Let me give an example based on experience. Most libraries I use from a day to day basis use OOP in some way. OOP is able to hide the complexity required for many domains, it is not a mechanism that really helps with performance. What can happen is that a library is able to use specific optimizations based upon the object hierarchy, but for the most part is about hiding complexity from the user. Look up Design Patterns, they are the mechanisms often employed to accomplish this complexity hiding.
Take PETSc as an example. PETSc uses an inspector/executor model of OOP where any of its algorithms looks at the available routines in a given object an chooses which to execute to accomplish the routine. This allows a user to separate concerns, for example the matrix action can include any sort of blocked or optimized routine and be effectively used by numerous iterative solvers. By giving the user the ability to specify their own data types and evaluations, they get a few important routines sped up and also have the entire library's functionality still available.
Another example I'll give is FEniCS and deal.II. Both of these libraries use OOP to generalize over a large number of Finite Element Methods. In both everything from element type, element order, quadrature representation, and so on is interchangable. While both these libraries are "slower" than some special-purpose structured FEM codes, they are able to solve a wide variety of problems with much of the complexity of FEM unknown to the user.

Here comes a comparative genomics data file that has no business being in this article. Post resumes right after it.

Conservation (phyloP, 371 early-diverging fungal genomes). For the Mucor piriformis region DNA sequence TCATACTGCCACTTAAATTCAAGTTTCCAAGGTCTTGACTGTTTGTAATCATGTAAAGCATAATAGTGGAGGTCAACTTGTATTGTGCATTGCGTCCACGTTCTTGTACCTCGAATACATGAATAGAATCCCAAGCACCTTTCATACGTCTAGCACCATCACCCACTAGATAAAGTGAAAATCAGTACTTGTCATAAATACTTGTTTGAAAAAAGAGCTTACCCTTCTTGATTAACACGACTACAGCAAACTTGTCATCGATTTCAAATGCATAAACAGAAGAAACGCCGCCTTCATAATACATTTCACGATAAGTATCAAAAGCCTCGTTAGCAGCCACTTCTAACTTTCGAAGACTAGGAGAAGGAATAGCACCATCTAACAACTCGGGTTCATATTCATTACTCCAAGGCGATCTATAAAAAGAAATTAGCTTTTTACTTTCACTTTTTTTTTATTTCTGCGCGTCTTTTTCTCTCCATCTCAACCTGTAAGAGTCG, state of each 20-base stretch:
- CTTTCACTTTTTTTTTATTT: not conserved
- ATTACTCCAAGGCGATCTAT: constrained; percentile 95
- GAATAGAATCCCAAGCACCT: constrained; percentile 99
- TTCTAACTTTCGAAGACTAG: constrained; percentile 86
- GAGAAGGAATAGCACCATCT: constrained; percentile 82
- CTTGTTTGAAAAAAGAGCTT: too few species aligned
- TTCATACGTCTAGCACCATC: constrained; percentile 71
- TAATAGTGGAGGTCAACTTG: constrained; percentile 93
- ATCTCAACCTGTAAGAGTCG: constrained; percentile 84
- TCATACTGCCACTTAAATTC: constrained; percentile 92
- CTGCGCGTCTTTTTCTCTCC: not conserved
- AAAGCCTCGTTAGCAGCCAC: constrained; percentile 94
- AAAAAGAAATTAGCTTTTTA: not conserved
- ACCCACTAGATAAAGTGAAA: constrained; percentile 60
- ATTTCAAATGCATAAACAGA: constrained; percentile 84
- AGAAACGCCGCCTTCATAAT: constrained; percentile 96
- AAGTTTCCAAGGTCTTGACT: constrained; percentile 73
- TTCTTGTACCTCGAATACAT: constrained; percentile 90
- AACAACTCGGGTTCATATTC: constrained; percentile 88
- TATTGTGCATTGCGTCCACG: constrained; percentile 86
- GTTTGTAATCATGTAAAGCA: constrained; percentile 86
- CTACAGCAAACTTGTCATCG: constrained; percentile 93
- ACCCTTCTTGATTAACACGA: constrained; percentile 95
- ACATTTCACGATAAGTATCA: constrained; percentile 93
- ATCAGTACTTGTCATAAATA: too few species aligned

My final example is Elemental. Elemental is a new dense linear algebra library that has taken the difficulty of managing MPI communicators and data location to a very simple language construct. The result is that if you have a FLAME serial code, by changing the datatypes you can also have an parallel code via Elemental. Even more interesting you can play with the data distribution by setting on distribution equal to another.
OOP should be thought of as a way to manage complexity, not a paradigm for competing with hand rolled assembly. Also doing it poorly will result in a lot of overhead thus one must keep timing and updating the mechanisms they use it with.